Maybe even the death of the planet, which one nutty lady in our Italian class told us was because we are now in the Age of Aquarius which is all bad but never mind. when it ends all will be well. When will it end? In about two hundred years she said, but I just looked it up and it's actually a period of 2160 years, although there seems to be absolutely no agreement about when it began, or even if it has begun. The dates range from sometime in the nineteenth century to 2025. I won't be here to see the end of it anyway.
The Italian class, was mild fun, and before there was some photography of street art at the shopping centre where the Italian class takes place. This week our topic for taking photographs, chosen by one of my grandsons is Graffiti and street art, which is pretty interesting. I think this particular piece of art has been created by schoolchildren in the ares, and, as you can see, it is very bright and cheerful. As the rain pattered down around it, the colours shone.
Below are some other favourites that I have taken this week. The ceramic looking things are barely noticeable, tucked away on a pillar holding up a car park. It's an exercise in trying to make treasure out of trash in a way. The street art is intentionally arty of course, but the graffiti is sometimes genuinely artistic in itself and always providing a potentially artistic opportunity for a photograph. And even the intentionally artistic is generally just ignored and taken for granted, but if you look at it more carefully, you see all sorts of things. Like Manet's Spanish singer's sneakers and onions.
I wandered around an amazing Asian foodstore looking for pomegranate molasses. Yes I know they are Middle-Eastern but you never know. Well in this case I should have, because there were none. There are lots of Chinese people living in the area, and also, of course, we are all cooking Asian food anyway. I am in the wrong area for the Middle-Eastern specialist shops - that's in the Northern suburbs. Disappointing and a bit mind-blowing at the same time. So many ingredients that you just don't recognise at all. Ordinary to the Chinese perhaps but not to me.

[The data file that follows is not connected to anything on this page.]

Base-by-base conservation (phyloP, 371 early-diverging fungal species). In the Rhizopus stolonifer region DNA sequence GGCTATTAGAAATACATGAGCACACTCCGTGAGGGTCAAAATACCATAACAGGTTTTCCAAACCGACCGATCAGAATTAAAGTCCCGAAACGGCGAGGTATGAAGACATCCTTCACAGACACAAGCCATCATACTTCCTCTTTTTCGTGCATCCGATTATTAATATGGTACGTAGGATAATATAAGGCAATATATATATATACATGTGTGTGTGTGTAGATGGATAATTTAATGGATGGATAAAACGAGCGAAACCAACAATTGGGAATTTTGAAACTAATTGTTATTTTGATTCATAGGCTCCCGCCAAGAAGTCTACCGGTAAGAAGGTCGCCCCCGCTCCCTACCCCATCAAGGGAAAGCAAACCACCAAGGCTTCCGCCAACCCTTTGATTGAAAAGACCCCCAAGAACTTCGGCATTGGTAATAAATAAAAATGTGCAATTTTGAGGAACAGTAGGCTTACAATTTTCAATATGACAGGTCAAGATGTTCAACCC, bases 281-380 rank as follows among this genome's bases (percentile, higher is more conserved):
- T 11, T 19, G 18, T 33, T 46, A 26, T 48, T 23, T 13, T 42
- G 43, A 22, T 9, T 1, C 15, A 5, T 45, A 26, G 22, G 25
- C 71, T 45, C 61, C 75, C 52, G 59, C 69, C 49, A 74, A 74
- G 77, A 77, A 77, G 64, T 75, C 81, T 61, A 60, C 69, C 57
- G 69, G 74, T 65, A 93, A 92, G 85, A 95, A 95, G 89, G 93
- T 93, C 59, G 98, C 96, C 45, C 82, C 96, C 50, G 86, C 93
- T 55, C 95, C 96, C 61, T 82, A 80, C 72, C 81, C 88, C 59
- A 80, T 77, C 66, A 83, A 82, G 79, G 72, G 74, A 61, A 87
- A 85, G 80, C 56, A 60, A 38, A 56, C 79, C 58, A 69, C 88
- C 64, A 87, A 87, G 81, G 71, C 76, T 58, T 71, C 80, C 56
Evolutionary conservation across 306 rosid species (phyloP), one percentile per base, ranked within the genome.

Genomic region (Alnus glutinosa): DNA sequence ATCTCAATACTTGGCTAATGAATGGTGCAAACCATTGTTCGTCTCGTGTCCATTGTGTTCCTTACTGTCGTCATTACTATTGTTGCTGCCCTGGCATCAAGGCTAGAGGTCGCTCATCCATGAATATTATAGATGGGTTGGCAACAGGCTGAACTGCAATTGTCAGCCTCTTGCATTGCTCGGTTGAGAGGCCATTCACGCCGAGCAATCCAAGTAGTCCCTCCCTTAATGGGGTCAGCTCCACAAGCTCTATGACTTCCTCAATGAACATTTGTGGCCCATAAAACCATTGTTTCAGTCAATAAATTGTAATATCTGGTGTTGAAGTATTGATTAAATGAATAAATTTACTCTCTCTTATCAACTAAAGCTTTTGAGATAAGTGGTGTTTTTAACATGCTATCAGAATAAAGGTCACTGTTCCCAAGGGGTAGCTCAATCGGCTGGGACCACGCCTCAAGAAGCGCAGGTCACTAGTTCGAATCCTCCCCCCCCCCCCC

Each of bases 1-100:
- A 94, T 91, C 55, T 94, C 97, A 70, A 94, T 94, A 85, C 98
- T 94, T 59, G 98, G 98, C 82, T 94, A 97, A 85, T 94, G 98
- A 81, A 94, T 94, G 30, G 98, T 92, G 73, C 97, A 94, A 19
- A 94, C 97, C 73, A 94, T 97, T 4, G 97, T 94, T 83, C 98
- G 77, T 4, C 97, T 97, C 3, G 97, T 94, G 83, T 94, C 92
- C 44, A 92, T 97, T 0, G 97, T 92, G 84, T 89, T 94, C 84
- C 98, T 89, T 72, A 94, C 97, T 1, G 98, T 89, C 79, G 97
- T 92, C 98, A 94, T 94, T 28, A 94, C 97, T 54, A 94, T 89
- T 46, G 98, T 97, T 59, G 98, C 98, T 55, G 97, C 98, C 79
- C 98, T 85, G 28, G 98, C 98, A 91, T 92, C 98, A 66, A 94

Back at home David recounted the kindness of the nurse who gave him his COVID shot, and also checked his leg wound, so much so that he called in at the clinic's other surgery on the way back to tell them how much he appreciated it, only to be almost hugged by the three receptionists there who obviously don't get much praise. We should do this kind of thing more often. People are quick to criticise, but not to praise.
I thought I had not done much today. And indeed I haven't really, not in grandiose terms, even in middling terms, indeed in my terms. And yet I have learnt a few things that I didn't know before, smiled at the natural life-enhancing art of children and found, I hope, something to write about that is mildly interesting.
"I'm happy to be reminded that an ordinary day full of nothing but nothingness can make you feel like you've won the lottery." Susan Orlean
Well probably not quite as good as that although I think David felt, at least momentarily a little of that.
As to food. I am now going to pick a cookbook and find something amazing to cook for tomorrow's dinner. I feel it's time for something really special. This week has been very ordinary on the food front - mostly because we have been eating leftovers from last week - that problem of mine of not being able to cook for just two. So shall I go for something new and very different or shall I go for something old and not cooked for many years? Maybe even a dessert. A cheesecake perhaps with some of that ricotta. It's Friday tomorrow after all.
It's almost dark and the birds are chirping their way to sleep. No gorgeous sunset because it's just an ordinary day. But soon there will be a fire to warm the toes and the soul at the same time, mindless tv - how ordinary is that, a little bit of sudoku and wordle to, hopefully, make me feel good about myself and so to bed before another ordinary day.
"We have to make good use of the time we have. That simple. We have to wake up every day, knowing that it's not just an ordinary day." Orlando Bloom
Now there's a small joy - how surprising that somebody one thinks of as just a pretty face, and not very brainy, says something meaningful. Not original for sure, but still - well put. Brief and to the point.